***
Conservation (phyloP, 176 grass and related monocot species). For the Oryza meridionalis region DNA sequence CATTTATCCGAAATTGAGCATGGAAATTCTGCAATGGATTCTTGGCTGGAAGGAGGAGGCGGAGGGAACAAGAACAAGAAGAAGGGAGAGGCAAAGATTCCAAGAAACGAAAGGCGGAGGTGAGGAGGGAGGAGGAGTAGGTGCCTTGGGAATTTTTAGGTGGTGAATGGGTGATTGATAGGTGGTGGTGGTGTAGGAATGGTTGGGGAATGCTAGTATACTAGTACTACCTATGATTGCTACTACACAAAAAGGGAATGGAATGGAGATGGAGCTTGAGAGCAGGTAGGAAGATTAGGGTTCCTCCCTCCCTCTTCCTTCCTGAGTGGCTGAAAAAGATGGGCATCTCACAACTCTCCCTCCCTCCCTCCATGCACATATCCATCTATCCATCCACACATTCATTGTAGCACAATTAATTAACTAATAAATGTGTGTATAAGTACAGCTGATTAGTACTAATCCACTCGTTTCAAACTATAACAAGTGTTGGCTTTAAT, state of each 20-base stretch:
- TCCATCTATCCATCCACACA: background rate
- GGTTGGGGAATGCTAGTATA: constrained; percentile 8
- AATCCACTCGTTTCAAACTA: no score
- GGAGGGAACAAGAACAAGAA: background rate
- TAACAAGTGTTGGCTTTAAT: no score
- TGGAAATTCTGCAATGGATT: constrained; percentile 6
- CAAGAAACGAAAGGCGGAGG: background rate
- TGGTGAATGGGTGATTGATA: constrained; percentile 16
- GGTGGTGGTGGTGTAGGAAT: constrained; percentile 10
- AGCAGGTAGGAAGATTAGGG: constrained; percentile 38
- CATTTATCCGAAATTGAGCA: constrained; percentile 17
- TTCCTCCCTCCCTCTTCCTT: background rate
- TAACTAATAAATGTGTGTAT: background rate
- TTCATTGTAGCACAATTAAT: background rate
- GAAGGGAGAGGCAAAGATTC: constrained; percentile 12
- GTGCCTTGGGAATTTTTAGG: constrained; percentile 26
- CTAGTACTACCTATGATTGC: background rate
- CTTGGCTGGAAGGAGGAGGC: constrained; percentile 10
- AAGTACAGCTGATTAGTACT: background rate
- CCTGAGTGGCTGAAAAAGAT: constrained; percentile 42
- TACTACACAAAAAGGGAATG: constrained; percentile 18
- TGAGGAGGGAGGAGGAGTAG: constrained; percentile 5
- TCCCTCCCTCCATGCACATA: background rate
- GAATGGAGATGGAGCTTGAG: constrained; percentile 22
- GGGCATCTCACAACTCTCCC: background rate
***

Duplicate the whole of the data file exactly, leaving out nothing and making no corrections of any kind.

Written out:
Conservation (phyloP, 176 grass and related monocot species). For the Oryza meridionalis region DNA sequence CATTTATCCGAAATTGAGCATGGAAATTCTGCAATGGATTCTTGGCTGGAAGGAGGAGGCGGAGGGAACAAGAACAAGAAGAAGGGAGAGGCAAAGATTCCAAGAAACGAAAGGCGGAGGTGAGGAGGGAGGAGGAGTAGGTGCCTTGGGAATTTTTAGGTGGTGAATGGGTGATTGATAGGTGGTGGTGGTGTAGGAATGGTTGGGGAATGCTAGTATACTAGTACTACCTATGATTGCTACTACACAAAAAGGGAATGGAATGGAGATGGAGCTTGAGAGCAGGTAGGAAGATTAGGGTTCCTCCCTCCCTCTTCCTTCCTGAGTGGCTGAAAAAGATGGGCATCTCACAACTCTCCCTCCCTCCCTCCATGCACATATCCATCTATCCATCCACACATTCATTGTAGCACAATTAATTAACTAATAAATGTGTGTATAAGTACAGCTGATTAGTACTAATCCACTCGTTTCAAACTATAACAAGTGTTGGCTTTAAT, state of each 20-base stretch:
- TCCATCTATCCATCCACACA: background rate
- GGTTGGGGAATGCTAGTATA: constrained; percentile 8
- AATCCACTCGTTTCAAACTA: no score
- GGAGGGAACAAGAACAAGAA: background rate
- TAACAAGTGTTGGCTTTAAT: no score
- TGGAAATTCTGCAATGGATT: constrained; percentile 6
- CAAGAAACGAAAGGCGGAGG: background rate
- TGGTGAATGGGTGATTGATA: constrained; percentile 16
- GGTGGTGGTGGTGTAGGAAT: constrained; percentile 10
- AGCAGGTAGGAAGATTAGGG: constrained; percentile 38
- CATTTATCCGAAATTGAGCA: constrained; percentile 17
- TTCCTCCCTCCCTCTTCCTT: background rate
- TAACTAATAAATGTGTGTAT: background rate
- TTCATTGTAGCACAATTAAT: background rate
- GAAGGGAGAGGCAAAGATTC: constrained; percentile 12
- GTGCCTTGGGAATTTTTAGG: constrained; percentile 26
- CTAGTACTACCTATGATTGC: background rate
- CTTGGCTGGAAGGAGGAGGC: constrained; percentile 10
- AAGTACAGCTGATTAGTACT: background rate
- CCTGAGTGGCTGAAAAAGAT: constrained; percentile 42
- TACTACACAAAAAGGGAATG: constrained; percentile 18
- TGAGGAGGGAGGAGGAGTAG: constrained; percentile 5
- TCCCTCCCTCCATGCACATA: background rate
- GAATGGAGATGGAGCTTGAG: constrained; percentile 22
- GGGCATCTCACAACTCTCCC: background rate